Chinese medicine has some similar ways to look at controlling heat. Again water tames fire, but note that wood feeds fire. If you have summertime symptoms, you do not want to feed your fire!

Wood has to do with spring season and the body system of your liver. 

What foods burden your liver? 

  • Alcohol

  • Coffee

  • Sugar

  • Food Additives

  • Lack of healthy fats

  • Dehydration

  • Xenoestrogens and other toxins

To avoid caffeine but still have a pleasant summertime drink, try:

  • Keep a pitcher of iced lemon water in the the fridge

  • Try chrysanthemum tea, from the Chinese tradition (more information)

  • Try a Pitta balancing tea, like this one I found online, with hibiscus and shatavari (an herb that is great for women’s health too!)

We have a special podcast, courtesy of Cate Stillman from the Yoga Healer podcast, featuring Cate’s Ayurvedic expertise on summertime, as well of that of her guests Dr. John Doulliard and Kate O’Donnell. Check it out here!

Do you have any tips on keeping cool with diet in the summertime?  We’d love to hear them!


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Bridgit Danner, LAc, FDNP, is trained in functional health coaching and has worked with thousands of women over her career since 2004. She is the founder of Women’s Wellness Collaborative llc and HormoneDetoxShop.com.

Two Healthy Habits You May Be Missing with Cate Stillman

Our guest Cate Stillman of yogahealer.com explains how modern life tends to create imbalance. When we are disconnected from the Earth and its rhythms, or disconnected from our communities or our values, symptoms can develop.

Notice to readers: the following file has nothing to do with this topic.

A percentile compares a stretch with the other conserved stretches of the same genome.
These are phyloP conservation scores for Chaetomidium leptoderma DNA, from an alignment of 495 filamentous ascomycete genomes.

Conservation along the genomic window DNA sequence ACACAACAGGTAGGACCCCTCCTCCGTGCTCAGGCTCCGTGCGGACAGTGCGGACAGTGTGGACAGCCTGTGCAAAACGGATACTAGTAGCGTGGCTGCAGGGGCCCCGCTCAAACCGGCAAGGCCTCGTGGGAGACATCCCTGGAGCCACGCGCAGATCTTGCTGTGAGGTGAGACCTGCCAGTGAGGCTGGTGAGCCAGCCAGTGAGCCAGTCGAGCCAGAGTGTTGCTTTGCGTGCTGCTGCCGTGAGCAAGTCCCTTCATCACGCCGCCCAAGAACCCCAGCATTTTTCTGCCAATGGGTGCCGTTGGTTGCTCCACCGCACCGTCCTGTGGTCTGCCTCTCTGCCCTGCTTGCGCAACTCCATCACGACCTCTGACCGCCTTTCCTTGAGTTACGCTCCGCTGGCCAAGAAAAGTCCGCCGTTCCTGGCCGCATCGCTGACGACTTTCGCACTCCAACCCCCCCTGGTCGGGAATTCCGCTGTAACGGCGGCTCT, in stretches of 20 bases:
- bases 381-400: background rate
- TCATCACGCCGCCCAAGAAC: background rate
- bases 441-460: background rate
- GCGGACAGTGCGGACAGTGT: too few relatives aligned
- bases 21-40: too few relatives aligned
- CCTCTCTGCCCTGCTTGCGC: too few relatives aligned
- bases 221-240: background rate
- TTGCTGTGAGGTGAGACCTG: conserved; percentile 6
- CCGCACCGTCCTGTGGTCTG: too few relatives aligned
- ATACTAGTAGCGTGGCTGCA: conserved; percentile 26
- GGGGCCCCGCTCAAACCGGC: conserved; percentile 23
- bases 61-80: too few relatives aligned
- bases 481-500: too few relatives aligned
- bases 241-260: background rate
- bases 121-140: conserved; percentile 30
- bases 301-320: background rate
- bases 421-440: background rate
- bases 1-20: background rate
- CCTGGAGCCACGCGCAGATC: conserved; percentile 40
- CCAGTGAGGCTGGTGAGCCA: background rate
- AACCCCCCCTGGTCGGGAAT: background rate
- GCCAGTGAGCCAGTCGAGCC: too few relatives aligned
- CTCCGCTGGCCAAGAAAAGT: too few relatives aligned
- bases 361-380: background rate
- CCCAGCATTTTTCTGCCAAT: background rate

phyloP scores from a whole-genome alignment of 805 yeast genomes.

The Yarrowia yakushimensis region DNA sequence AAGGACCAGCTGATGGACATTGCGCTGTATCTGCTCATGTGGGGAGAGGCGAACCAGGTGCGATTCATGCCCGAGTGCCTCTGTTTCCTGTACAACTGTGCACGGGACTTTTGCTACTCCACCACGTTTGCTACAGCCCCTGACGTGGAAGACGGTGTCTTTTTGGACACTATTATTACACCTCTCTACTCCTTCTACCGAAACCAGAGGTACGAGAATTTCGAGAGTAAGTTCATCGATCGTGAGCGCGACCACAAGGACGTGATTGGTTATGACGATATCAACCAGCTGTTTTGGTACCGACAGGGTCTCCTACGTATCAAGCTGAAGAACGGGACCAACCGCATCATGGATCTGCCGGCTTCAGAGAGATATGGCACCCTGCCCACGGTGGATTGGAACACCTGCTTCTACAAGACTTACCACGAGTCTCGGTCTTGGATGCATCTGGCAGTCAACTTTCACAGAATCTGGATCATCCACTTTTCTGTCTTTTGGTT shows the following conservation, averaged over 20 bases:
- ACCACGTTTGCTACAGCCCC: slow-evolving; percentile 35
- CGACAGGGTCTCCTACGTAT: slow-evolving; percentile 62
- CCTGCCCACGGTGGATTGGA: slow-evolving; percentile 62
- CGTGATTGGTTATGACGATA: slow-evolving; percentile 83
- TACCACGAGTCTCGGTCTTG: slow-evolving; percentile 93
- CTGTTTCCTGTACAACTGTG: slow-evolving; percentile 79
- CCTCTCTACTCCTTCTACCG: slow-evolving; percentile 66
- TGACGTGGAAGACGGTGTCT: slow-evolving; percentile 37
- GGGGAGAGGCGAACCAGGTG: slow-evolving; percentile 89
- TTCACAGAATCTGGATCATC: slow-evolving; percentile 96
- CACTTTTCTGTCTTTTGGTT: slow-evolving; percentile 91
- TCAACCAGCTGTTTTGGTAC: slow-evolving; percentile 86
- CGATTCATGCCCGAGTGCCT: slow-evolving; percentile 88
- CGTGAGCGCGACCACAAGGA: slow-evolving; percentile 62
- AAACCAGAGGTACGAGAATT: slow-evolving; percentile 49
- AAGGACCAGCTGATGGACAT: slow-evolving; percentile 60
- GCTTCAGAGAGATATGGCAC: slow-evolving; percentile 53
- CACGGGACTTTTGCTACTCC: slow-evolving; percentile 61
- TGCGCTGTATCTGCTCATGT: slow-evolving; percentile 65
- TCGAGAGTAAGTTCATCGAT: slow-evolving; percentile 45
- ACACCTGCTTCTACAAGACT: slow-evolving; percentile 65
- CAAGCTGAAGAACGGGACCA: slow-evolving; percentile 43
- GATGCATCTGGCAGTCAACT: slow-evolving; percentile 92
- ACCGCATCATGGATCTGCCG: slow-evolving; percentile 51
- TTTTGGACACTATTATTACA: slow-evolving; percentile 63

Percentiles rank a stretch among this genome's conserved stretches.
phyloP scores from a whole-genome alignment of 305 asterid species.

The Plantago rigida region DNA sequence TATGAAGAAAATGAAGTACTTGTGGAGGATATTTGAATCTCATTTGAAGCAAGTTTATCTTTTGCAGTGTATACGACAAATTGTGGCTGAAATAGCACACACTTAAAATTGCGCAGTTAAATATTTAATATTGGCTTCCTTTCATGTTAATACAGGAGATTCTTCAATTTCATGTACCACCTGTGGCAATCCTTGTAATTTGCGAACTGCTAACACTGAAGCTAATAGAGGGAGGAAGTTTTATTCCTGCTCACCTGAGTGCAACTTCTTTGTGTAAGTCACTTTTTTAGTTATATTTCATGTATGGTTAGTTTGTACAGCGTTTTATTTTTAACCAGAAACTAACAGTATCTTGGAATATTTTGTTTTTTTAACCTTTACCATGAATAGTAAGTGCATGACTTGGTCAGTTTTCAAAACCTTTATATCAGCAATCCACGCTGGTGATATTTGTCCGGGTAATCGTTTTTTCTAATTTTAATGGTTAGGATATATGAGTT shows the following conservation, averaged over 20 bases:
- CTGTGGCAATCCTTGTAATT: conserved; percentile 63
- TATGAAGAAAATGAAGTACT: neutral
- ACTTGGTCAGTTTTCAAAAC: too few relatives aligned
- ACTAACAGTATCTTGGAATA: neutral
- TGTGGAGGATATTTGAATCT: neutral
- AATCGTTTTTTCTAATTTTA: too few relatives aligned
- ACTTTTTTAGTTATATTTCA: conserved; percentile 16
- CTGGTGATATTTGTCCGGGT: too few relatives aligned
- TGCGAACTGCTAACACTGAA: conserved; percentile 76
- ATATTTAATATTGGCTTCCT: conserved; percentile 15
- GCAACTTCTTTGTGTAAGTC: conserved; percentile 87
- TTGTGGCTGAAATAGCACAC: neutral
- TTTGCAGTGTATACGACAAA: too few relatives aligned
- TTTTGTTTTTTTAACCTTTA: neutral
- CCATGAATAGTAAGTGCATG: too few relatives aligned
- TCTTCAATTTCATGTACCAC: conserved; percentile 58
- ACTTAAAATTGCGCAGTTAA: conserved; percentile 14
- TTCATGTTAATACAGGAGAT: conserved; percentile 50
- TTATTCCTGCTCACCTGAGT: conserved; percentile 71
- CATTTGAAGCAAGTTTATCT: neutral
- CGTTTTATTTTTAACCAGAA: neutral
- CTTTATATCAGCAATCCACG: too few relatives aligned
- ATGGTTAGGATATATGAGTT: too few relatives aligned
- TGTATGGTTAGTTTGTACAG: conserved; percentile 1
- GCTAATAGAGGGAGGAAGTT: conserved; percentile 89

Though she had studied advanced Ayurvedic principles and yoga, Cate observed that each of her students and clients needed some basic habits in place if they were to heal. Cate has worked with thousands of women and men to help them develop the ten habits needed to thrive.  

She developed a book and program called Body Thrive, and we discuss two of the principles from the book here today.

I love these two practices because they are not commonly discussed or revered in our culture, and they are 'hidden gems' to create health.

Today we discuss the importance of:

  • Eating three meals a day without snacking to be in 'rest and digest' mode as often as possible (thus avoiding feeling frazzled)
  • Decluttering your space for a clear mind and less anxiety

This is a really fun conversation with both clear tips and strong foundational theory. Hope you enjoy it! 

Here are a few resources we mention on the show:

The Life Changing Magic of Tidying Up by Marie Kondo

Spark Joy by Mair Kondo

Body Thrive by Cate Stillman

How the World Sees You by Sally Hogshead

Body Thrive Webinar with Me and Cate

(free and happening July 13, 12 PM PST)

To get a new interview delivered to your phone weekly, subscribe to our podcast at iTunes or through most podcast players.

If you have not yet joined our community, we sure to grab our hidden Hormone stressors quiz here, and come on board!